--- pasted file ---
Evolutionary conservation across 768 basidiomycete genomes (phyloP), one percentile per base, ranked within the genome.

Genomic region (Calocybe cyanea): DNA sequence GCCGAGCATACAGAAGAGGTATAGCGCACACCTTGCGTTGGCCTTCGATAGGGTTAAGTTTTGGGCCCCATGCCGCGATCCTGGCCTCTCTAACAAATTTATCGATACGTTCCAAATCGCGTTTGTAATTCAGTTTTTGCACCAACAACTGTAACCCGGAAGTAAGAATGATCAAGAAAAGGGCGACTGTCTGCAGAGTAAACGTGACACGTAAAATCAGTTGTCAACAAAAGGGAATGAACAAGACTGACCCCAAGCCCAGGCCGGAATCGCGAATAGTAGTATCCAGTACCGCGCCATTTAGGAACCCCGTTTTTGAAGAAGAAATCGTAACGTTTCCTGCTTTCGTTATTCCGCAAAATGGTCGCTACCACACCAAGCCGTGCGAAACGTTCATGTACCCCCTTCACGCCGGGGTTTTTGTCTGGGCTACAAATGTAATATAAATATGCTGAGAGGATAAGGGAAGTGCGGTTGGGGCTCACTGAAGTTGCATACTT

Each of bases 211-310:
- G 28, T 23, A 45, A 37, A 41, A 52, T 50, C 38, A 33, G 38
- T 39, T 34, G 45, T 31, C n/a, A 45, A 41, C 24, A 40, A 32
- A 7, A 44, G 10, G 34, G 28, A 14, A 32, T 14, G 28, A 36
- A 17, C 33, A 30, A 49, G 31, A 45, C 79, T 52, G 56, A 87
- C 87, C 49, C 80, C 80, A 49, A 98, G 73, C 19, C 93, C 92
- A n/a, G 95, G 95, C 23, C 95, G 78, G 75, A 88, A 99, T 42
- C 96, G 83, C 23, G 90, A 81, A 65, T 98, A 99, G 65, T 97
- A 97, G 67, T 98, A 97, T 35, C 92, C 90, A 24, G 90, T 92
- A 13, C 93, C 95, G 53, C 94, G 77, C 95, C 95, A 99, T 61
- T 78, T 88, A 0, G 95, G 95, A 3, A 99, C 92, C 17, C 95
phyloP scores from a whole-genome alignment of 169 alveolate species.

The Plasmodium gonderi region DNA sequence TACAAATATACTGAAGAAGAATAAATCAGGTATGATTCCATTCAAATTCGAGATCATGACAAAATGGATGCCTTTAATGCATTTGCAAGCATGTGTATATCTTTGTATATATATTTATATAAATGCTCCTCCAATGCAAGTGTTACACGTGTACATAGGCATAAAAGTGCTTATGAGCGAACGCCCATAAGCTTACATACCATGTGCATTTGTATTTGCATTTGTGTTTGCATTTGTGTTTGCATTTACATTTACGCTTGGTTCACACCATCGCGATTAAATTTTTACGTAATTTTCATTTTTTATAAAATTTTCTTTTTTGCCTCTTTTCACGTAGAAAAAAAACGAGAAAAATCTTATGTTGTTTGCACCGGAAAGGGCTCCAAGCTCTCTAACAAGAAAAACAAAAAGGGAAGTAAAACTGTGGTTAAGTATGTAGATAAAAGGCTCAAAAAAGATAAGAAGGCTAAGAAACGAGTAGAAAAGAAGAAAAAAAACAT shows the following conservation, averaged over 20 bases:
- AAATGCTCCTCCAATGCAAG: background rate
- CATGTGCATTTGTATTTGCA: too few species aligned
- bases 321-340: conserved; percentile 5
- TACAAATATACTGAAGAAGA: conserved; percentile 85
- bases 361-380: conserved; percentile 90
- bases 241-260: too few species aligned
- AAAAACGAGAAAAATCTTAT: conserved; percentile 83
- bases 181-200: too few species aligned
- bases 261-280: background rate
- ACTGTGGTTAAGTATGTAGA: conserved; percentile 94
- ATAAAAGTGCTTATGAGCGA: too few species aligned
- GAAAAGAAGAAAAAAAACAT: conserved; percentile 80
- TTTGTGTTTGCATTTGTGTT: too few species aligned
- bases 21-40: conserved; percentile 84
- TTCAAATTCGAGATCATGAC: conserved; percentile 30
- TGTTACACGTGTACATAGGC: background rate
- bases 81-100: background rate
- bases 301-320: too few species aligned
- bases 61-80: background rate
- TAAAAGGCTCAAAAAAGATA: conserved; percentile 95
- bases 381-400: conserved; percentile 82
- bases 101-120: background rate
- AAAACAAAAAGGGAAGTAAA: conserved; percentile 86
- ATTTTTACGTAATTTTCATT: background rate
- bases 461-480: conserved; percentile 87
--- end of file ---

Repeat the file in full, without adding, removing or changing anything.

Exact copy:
Evolutionary conservation across 768 basidiomycete genomes (phyloP), one percentile per base, ranked within the genome.

Genomic region (Calocybe cyanea): DNA sequence GCCGAGCATACAGAAGAGGTATAGCGCACACCTTGCGTTGGCCTTCGATAGGGTTAAGTTTTGGGCCCCATGCCGCGATCCTGGCCTCTCTAACAAATTTATCGATACGTTCCAAATCGCGTTTGTAATTCAGTTTTTGCACCAACAACTGTAACCCGGAAGTAAGAATGATCAAGAAAAGGGCGACTGTCTGCAGAGTAAACGTGACACGTAAAATCAGTTGTCAACAAAAGGGAATGAACAAGACTGACCCCAAGCCCAGGCCGGAATCGCGAATAGTAGTATCCAGTACCGCGCCATTTAGGAACCCCGTTTTTGAAGAAGAAATCGTAACGTTTCCTGCTTTCGTTATTCCGCAAAATGGTCGCTACCACACCAAGCCGTGCGAAACGTTCATGTACCCCCTTCACGCCGGGGTTTTTGTCTGGGCTACAAATGTAATATAAATATGCTGAGAGGATAAGGGAAGTGCGGTTGGGGCTCACTGAAGTTGCATACTT

Each of bases 211-310:
- G 28, T 23, A 45, A 37, A 41, A 52, T 50, C 38, A 33, G 38
- T 39, T 34, G 45, T 31, C n/a, A 45, A 41, C 24, A 40, A 32
- A 7, A 44, G 10, G 34, G 28, A 14, A 32, T 14, G 28, A 36
- A 17, C 33, A 30, A 49, G 31, A 45, C 79, T 52, G 56, A 87
- C 87, C 49, C 80, C 80, A 49, A 98, G 73, C 19, C 93, C 92
- A n/a, G 95, G 95, C 23, C 95, G 78, G 75, A 88, A 99, T 42
- C 96, G 83, C 23, G 90, A 81, A 65, T 98, A 99, G 65, T 97
- A 97, G 67, T 98, A 97, T 35, C 92, C 90, A 24, G 90, T 92
- A 13, C 93, C 95, G 53, C 94, G 77, C 95, C 95, A 99, T 61
- T 78, T 88, A 0, G 95, G 95, A 3, A 99, C 92, C 17, C 95
phyloP scores from a whole-genome alignment of 169 alveolate species.

The Plasmodium gonderi region DNA sequence TACAAATATACTGAAGAAGAATAAATCAGGTATGATTCCATTCAAATTCGAGATCATGACAAAATGGATGCCTTTAATGCATTTGCAAGCATGTGTATATCTTTGTATATATATTTATATAAATGCTCCTCCAATGCAAGTGTTACACGTGTACATAGGCATAAAAGTGCTTATGAGCGAACGCCCATAAGCTTACATACCATGTGCATTTGTATTTGCATTTGTGTTTGCATTTGTGTTTGCATTTACATTTACGCTTGGTTCACACCATCGCGATTAAATTTTTACGTAATTTTCATTTTTTATAAAATTTTCTTTTTTGCCTCTTTTCACGTAGAAAAAAAACGAGAAAAATCTTATGTTGTTTGCACCGGAAAGGGCTCCAAGCTCTCTAACAAGAAAAACAAAAAGGGAAGTAAAACTGTGGTTAAGTATGTAGATAAAAGGCTCAAAAAAGATAAGAAGGCTAAGAAACGAGTAGAAAAGAAGAAAAAAAACAT shows the following conservation, averaged over 20 bases:
- AAATGCTCCTCCAATGCAAG: background rate
- CATGTGCATTTGTATTTGCA: too few species aligned
- bases 321-340: conserved; percentile 5
- TACAAATATACTGAAGAAGA: conserved; percentile 85
- bases 361-380: conserved; percentile 90
- bases 241-260: too few species aligned
- AAAAACGAGAAAAATCTTAT: conserved; percentile 83
- bases 181-200: too few species aligned
- bases 261-280: background rate
- ACTGTGGTTAAGTATGTAGA: conserved; percentile 94
- ATAAAAGTGCTTATGAGCGA: too few species aligned
- GAAAAGAAGAAAAAAAACAT: conserved; percentile 80
- TTTGTGTTTGCATTTGTGTT: too few species aligned
- bases 21-40: conserved; percentile 84
- TTCAAATTCGAGATCATGAC: conserved; percentile 30
- TGTTACACGTGTACATAGGC: background rate
- bases 81-100: background rate
- bases 301-320: too few species aligned
- bases 61-80: background rate
- TAAAAGGCTCAAAAAAGATA: conserved; percentile 95
- bases 381-400: conserved; percentile 82
- bases 101-120: background rate
- AAAACAAAAAGGGAAGTAAA: conserved; percentile 86
- ATTTTTACGTAATTTTCATT: background rate
- bases 461-480: conserved; percentile 87